Initially an exercise for military training, this ancient game of chivalry held in Arezzo dates back to the Middle Ages. Between the 16th century and the end of the 17th century, the tournament was regularly held becoming an important social function within the urban community. On and off, during the following centuries, the joust was definitely restored in 1931 as a form of historical re-enactment set in the 14th century.
Today the Joust takes place twice every year in Piazza Grande. The so-called San Donato Joust, dedicated to the town’s Patron Saint, is held by night on the second last Saturday of June, whereas the September Joust is held in the afternoon of the first Sunday of said-month.
The Joust involves the four quarters of Arezzo. The green and red team is the quarter of Porta Crucifera, aka Culcitrone, the yellow and crimson team is Porta del Foro, aka Porta San Lorentino, the white and green team is Porta Sant’Andrea and the yellow and blue team is Porta del Borgo, today called Porta Santo Spirito.
The historical re-enactment consists in a colourful pageant of 350 costume characters, knights, flag-wavers, drummers and trumpeters parading across Arezzo to reach the steps of the Cathedral where the Bishop of Arezzo blesses the men-at-arms.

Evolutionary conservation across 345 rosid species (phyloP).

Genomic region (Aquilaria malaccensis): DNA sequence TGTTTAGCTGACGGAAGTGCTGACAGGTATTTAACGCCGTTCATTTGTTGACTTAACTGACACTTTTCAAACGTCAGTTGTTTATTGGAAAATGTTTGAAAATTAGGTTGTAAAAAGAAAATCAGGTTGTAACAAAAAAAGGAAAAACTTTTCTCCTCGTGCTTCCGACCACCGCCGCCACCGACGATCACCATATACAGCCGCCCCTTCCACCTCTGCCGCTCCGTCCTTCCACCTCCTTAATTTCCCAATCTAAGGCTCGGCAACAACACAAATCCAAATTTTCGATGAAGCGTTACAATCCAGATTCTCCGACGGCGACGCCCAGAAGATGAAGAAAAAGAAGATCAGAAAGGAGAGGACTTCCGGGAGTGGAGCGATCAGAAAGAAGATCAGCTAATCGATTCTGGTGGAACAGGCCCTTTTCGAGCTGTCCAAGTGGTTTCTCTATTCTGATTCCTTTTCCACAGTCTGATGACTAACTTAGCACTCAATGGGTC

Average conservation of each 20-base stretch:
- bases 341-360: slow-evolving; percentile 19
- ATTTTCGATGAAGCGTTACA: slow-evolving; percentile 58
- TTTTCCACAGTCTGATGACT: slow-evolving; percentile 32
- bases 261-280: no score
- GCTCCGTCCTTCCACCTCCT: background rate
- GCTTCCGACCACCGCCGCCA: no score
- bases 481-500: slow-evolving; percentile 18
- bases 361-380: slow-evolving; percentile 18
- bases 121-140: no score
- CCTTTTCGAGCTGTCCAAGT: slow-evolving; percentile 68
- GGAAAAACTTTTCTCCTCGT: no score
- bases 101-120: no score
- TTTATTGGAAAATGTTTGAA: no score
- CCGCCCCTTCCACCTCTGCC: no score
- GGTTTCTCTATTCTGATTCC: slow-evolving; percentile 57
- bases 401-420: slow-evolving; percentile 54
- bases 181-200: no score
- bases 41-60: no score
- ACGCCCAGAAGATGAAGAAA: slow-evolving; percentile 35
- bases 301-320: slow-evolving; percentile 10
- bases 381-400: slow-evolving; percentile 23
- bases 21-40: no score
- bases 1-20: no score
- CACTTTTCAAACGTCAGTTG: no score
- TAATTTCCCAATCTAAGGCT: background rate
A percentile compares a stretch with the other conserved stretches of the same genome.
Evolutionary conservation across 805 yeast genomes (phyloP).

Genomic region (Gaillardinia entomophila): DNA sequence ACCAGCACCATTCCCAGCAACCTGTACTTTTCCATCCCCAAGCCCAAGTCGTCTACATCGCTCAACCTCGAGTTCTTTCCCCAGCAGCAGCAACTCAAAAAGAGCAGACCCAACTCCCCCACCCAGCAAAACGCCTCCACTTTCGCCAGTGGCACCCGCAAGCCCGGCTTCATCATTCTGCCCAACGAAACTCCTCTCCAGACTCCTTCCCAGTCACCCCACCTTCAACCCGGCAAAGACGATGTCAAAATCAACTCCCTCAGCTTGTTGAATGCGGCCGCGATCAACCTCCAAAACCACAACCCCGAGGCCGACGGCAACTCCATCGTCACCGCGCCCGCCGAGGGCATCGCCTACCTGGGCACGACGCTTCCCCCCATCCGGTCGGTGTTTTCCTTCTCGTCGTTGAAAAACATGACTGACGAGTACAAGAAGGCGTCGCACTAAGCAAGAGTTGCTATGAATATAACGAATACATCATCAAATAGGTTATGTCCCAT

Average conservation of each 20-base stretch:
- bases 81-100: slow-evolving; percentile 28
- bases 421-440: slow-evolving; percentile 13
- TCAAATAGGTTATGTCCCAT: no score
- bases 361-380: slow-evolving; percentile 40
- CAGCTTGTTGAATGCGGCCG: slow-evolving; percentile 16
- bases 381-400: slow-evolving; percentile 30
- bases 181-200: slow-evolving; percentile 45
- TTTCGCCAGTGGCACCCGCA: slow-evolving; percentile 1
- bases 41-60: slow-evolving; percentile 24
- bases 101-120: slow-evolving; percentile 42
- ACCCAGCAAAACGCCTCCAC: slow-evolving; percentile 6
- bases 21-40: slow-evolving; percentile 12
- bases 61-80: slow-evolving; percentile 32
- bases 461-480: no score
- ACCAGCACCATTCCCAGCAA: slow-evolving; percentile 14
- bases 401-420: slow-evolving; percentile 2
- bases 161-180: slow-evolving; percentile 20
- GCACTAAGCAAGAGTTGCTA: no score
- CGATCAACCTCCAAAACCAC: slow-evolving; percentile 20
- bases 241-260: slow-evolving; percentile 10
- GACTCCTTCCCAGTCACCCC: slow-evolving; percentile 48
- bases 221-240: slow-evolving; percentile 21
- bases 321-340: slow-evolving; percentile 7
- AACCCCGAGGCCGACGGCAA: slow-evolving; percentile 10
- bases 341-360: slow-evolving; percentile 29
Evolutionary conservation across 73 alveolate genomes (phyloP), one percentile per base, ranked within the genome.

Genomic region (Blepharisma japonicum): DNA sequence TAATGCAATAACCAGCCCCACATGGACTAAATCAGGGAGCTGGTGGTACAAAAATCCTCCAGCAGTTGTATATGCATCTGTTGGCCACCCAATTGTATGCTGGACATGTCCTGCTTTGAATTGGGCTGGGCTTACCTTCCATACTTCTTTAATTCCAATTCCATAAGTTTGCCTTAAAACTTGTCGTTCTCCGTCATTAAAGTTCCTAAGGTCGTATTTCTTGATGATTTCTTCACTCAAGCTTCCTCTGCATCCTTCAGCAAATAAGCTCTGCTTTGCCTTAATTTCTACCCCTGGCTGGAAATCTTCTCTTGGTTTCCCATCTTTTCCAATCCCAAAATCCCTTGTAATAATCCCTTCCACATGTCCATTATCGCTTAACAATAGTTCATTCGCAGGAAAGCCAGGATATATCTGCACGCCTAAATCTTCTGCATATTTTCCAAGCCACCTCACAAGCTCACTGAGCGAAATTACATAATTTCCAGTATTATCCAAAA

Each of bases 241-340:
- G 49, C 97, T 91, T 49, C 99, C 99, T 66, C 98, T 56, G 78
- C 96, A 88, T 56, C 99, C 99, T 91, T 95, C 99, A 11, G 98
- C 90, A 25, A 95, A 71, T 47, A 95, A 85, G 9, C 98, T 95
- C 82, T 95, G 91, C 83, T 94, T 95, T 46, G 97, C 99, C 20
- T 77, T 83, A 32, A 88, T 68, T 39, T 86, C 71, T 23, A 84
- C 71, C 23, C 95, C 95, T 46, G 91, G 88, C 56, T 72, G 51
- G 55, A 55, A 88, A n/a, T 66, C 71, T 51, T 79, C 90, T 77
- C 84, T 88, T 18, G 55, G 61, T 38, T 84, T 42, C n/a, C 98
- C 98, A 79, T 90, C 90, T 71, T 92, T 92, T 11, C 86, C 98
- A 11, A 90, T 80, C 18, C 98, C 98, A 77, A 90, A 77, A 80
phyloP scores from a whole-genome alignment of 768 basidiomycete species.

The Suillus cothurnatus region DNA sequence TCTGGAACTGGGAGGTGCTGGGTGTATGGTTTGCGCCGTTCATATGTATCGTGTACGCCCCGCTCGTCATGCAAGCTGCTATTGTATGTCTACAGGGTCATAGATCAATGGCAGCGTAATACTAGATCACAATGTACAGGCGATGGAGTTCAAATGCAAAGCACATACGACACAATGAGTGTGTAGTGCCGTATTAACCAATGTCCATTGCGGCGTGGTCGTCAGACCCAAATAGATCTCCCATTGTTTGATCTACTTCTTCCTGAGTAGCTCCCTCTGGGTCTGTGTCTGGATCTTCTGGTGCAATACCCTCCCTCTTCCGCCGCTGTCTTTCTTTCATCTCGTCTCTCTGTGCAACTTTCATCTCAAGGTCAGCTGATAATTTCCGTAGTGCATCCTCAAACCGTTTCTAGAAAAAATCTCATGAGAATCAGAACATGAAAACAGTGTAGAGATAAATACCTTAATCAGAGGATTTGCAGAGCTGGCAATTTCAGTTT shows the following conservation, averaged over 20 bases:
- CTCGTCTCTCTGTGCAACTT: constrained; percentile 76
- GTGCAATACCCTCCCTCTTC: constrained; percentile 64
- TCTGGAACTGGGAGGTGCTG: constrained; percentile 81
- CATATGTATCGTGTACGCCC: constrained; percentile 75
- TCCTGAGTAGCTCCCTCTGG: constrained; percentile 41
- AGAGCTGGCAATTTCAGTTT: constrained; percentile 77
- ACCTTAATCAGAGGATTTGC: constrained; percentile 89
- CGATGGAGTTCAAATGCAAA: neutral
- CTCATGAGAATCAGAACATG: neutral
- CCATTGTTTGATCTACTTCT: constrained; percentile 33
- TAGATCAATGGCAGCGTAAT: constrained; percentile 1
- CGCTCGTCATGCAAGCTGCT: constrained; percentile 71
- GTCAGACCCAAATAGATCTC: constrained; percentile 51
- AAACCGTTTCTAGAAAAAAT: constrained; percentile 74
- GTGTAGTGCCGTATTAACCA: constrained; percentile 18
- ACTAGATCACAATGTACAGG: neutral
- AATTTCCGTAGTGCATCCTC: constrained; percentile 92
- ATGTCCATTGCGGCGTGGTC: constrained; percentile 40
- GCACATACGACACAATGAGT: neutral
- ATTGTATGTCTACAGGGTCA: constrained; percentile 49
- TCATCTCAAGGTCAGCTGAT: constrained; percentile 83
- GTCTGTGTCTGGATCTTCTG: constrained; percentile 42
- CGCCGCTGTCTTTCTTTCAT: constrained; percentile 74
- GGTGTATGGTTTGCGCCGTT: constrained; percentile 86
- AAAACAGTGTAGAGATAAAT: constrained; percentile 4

The tournament itself is held in Piazza Grande and consists in eight jousters charging their horses against the Saracen, an armour-plated dummy, holding a cat-o’-nine-tails. The aim is to hit the Saracen’s shield without being hit off the horse by the replica’s whip. This takes ability, courage and a huge dose of good luck. The shield itself is divided into fields, each representing a different set of points. The joust is won by the couple of knights who obtain the highest score and the quarter to whom the couple is associated receives the much coveted golden lance. Obviously celebrations can go on days in the winning quarter.